Table of Contents
This handout explains your rights when seeking voluntary inpatient mental health treatment.
Who can request voluntary admission to an inpatient mental health facility?
- A person 16 years of age or older
- A parent, managing conservator or guardian of a person younger than 18
A parent, managing conservator or guardian of a person younger than 18 may request admission even if the prospective patient does not consent. Youth in foster care can be voluntarily admitted, but must have a mental illness or demonstrate symptoms of a serious emotional disorder and present a risk of serious harm to self or others if not immediately restrained or hospitalized.
What are my rights generally as a voluntary patient?
When you seek voluntary admission to an inpatient mental health facility, you may not be able to leave the facility, even if you change your mind. In certain situations, the facility may file an application for court-ordered mental health services, even if you initially came to them voluntarily.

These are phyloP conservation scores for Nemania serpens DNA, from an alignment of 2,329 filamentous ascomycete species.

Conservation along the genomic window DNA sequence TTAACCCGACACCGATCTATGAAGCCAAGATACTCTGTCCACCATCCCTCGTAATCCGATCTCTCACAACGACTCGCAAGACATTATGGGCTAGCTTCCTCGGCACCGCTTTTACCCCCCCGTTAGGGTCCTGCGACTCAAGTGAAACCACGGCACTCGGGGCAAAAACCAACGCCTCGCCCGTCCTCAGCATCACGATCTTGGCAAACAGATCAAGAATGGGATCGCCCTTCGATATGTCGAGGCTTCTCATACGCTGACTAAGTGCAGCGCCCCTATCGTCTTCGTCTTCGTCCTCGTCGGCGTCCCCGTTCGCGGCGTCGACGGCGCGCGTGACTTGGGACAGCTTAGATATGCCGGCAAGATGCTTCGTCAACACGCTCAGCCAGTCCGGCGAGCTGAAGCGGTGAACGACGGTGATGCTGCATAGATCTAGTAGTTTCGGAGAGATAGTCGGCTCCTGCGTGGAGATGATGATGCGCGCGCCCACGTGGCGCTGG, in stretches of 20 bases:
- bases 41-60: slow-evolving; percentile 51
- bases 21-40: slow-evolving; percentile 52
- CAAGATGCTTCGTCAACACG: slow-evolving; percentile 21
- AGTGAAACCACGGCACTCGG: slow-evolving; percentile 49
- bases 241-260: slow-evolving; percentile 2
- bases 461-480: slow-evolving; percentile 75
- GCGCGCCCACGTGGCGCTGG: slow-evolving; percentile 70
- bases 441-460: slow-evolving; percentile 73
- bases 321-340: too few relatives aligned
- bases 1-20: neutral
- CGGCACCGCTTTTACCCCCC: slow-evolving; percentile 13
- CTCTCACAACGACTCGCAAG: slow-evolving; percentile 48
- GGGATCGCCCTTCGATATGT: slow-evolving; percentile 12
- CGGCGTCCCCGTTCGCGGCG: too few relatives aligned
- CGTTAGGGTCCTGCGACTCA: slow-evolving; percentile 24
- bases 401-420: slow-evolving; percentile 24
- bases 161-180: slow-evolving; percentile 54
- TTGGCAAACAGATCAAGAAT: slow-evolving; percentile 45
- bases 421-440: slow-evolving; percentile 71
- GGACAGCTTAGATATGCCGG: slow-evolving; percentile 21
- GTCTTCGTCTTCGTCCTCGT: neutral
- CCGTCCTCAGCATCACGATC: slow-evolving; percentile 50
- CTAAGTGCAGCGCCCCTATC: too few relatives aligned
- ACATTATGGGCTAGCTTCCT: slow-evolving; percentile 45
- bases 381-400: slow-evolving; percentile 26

As a voluntary patient, you have the rights listed below.
- Informed of rights: You have the right to be informed of your rights surrounding treatment and discharge within 24 hours of admission. If you are a minor, your parent, managing conservator or guardian must also be informed of these rights.
- Medication information: You have the right to have information about all prescription medication prescribed by your treating physician presented to you. This information can also be provided to your family on request to the extent allowed by confidentiality laws.
- Leave the facility: You have the right to leave the facility within four hours after you sign a written request to leave, unless the hospital files an involuntary commitment application (see below for information on your rights if you want to leave the facility).
- Periodic review: You have the right to be periodically reviewed to determine your need for continued inpatient treatment.
What are my rights if I decide that I want to leave the facility?